Harare’s deadly cholera outbreak, that has so far claimed 25 lives, yesterday forced opposition MDC-T leader Nelson Chamisa to postpone his party’s 19th anniversary celebrations that had been scheduled for today.
Reports claim Chamisa had wanted to use the celebrations to mark the birth of Zimbabwe’s biggest opposition party in September 1999 under the tutelage of the late labour leader Morgan Tsvangirai to stage the inauguration of “the people’s president” as part of his continued protest against President Emmerson Mnangagwa’s slim election victory in July.
MDC-T secretary-general Douglas Mwonzora yesterday confirmed the anniversary celebrations had been deferred to a date yet to be announced.
“We have postponed the anniversary, given the police ban on gatherings in Harare. We also thought that it is not unreasonable given the fact that institutions such as the University of Zimbabwe, which are further away from the epicentre of the cholera menace, have had to shelve their graduation ceremony,” he said.
Early this week, police announced a blanket ban on all public gatherings in the capital, including funeral processions as well as church meetings, as part of efforts by authorities to deal with the killer waterborne disease ravaging the capital and threatening to spread across the country.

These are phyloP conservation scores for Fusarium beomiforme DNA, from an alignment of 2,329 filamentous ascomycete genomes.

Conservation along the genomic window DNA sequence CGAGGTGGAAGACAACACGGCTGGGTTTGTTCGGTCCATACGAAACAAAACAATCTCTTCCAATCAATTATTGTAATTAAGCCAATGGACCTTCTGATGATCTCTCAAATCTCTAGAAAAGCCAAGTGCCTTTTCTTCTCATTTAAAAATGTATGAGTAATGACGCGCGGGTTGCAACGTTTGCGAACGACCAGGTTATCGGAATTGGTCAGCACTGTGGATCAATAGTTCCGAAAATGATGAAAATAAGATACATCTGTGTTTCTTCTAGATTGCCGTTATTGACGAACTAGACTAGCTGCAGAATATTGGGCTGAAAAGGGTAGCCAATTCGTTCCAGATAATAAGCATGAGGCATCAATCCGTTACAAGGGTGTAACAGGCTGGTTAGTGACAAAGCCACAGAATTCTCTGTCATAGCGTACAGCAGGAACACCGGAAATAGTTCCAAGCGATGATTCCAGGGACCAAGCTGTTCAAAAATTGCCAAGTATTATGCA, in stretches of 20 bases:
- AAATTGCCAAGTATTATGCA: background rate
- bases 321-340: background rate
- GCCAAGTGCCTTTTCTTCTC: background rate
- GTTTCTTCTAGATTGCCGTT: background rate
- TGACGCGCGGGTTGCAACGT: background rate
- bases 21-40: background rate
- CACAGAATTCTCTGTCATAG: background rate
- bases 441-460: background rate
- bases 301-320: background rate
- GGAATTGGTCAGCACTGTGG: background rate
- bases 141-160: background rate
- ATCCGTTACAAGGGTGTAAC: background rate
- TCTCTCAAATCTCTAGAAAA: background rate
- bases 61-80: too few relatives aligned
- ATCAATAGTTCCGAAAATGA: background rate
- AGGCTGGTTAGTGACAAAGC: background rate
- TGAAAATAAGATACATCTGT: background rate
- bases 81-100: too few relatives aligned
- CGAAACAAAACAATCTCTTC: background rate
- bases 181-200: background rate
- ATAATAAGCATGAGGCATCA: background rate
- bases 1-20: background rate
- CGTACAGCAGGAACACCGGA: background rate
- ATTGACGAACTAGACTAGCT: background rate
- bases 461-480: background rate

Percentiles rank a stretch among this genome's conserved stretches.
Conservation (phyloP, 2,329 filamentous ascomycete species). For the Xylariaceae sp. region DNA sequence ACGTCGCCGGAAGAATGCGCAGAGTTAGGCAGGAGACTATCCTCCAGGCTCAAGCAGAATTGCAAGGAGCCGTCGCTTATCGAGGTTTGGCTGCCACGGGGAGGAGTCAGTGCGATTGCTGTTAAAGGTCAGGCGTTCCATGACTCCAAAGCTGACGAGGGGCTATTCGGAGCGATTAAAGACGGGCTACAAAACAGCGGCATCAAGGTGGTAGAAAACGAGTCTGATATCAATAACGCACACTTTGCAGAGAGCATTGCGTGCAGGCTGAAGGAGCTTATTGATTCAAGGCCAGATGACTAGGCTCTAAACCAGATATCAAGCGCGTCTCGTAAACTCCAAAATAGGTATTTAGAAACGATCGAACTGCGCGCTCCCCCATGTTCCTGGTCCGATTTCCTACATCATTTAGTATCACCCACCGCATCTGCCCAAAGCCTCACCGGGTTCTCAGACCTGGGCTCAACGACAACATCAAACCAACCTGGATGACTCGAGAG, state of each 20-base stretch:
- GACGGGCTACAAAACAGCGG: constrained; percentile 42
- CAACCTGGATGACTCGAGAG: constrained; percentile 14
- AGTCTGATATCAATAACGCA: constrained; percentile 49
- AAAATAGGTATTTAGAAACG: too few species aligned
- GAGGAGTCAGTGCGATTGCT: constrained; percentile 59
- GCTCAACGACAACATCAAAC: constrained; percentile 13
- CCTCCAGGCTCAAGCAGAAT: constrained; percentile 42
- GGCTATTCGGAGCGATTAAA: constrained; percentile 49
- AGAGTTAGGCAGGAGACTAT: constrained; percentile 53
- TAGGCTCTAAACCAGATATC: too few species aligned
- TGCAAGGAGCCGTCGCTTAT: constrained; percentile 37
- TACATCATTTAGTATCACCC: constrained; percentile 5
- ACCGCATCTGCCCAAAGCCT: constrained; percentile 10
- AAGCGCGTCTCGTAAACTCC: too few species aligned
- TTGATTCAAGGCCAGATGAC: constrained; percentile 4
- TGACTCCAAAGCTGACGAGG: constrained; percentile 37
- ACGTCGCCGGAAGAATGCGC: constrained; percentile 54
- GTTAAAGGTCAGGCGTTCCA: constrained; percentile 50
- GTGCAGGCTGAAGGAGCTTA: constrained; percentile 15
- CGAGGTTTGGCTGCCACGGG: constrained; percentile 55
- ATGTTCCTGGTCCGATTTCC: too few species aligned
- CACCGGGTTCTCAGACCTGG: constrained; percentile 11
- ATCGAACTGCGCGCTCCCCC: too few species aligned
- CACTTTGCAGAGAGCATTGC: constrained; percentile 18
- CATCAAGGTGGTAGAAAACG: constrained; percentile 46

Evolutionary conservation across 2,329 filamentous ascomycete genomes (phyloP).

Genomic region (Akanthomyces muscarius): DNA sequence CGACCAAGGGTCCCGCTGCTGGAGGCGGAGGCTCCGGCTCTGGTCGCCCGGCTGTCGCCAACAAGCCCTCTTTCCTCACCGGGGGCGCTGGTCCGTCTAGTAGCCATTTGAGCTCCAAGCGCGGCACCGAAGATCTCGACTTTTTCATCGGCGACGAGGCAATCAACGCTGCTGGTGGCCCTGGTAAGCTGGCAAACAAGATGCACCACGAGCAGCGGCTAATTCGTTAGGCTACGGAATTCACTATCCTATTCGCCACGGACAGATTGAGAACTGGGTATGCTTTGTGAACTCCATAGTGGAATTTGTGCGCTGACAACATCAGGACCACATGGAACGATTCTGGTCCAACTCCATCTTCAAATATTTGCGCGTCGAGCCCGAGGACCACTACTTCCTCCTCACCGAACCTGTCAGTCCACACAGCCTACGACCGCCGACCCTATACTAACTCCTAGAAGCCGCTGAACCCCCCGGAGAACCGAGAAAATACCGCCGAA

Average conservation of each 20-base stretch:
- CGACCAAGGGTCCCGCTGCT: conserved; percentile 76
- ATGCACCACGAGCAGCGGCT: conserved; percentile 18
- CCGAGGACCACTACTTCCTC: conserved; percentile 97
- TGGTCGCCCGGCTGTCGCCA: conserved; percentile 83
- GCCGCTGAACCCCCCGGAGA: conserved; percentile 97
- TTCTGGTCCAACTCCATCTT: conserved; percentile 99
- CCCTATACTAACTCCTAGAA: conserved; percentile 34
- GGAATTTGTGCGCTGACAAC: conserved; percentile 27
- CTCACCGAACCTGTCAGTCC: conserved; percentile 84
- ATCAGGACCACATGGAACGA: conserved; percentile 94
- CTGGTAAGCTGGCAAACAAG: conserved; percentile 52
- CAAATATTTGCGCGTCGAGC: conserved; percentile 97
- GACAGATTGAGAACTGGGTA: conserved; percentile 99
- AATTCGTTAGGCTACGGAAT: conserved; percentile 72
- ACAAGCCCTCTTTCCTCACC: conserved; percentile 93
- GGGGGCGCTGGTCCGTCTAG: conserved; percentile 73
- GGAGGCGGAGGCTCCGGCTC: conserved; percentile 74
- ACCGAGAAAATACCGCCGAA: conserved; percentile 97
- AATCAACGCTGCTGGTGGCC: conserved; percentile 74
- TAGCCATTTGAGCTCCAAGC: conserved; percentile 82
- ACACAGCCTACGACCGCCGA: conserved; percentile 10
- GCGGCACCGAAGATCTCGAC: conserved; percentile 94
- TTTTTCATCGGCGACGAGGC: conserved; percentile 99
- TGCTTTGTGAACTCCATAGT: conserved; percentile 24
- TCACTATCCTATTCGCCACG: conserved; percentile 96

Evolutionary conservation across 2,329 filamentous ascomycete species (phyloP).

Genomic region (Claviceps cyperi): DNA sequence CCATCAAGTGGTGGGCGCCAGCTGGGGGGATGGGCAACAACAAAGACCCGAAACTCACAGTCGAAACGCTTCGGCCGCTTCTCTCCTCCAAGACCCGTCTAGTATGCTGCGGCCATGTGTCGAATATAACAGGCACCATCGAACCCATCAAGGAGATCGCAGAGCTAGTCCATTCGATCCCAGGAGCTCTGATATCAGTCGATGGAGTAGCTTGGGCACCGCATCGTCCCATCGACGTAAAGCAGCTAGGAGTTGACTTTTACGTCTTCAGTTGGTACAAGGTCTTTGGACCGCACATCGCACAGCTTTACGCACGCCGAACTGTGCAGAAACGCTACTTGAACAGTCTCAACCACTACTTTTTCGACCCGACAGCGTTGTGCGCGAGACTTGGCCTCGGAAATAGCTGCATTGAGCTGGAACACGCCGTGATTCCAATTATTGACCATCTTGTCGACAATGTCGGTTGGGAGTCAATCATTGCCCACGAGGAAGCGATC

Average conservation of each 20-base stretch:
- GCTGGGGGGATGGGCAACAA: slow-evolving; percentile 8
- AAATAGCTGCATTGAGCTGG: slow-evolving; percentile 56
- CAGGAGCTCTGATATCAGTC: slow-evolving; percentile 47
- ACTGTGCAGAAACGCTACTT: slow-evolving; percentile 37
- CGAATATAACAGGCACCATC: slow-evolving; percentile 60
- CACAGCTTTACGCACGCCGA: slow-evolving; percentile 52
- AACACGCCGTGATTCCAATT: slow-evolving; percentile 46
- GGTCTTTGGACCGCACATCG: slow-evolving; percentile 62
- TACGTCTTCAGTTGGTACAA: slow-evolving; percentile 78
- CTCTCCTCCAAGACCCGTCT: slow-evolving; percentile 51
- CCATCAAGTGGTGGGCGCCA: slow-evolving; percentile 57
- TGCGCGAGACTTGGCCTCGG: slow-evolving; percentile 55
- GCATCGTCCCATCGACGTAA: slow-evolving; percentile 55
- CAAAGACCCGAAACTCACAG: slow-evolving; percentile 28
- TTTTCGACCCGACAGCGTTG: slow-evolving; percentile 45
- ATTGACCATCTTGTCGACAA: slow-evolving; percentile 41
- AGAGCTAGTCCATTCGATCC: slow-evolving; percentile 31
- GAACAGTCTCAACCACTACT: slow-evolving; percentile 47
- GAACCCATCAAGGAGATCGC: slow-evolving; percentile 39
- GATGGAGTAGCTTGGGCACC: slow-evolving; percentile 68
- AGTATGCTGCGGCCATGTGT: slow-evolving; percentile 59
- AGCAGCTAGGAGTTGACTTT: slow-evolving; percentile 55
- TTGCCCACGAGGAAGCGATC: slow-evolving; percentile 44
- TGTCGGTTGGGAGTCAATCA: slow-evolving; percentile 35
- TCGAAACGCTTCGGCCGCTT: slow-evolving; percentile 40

The police ban triggered an angry reaction from the opposition, which argued that the government was projecting a “holier-than-thou attitude” and targeting its programmes.
The MDC-T also argued the Zanu PF administration had been rattled by Chamisa’s show of force as “tens of thousands” received him in the cholera-hit high-density suburb of Glen View during a visit.
But yesterday, the opposition seemed to have made a volte-face and accepted government was right after all.
Mwonzora said the cholera outbreak was a national catastrophe that required all stakeholders’ input.
“We should all be seen to be fighting this cholera menace. It is a crisis that our country is facing and affects our people. The cholera outbreak does not discriminate along political lines. It has no political allegiance. The MDC is a reasonable party with the people at heart,” he said.
“Our actions, as a government-in-waiting, must always be beyond reproach and should never be seen to be insensitive to the plight of the people we seek to represent,” the Manicaland Senator said.
“We cannot be seen to be politicking with people’s lives. Power for the sake of it and especially at the expense of innocent lives because a dangerous vocation.”
Early this month, the MDC-T approached the High Court for and won an order forcing police to allow it to hold a rally in Kwekwe after its request had been turned down over a typhoid outbreak detected in the Midlands capital of Gweru, about 65km away.
Chamisa has rejected Mnangagwa’s victory, arguing the Zimbabwe Electoral Commission had connived with Zanu PF leader President Emmerson Mnangagwa to rig the poll.
The opposition leader approached the Constitutional Court seeking to overturn the election result, but the petition fell flat after the country’s apex court argued he had failed to prove his claims.
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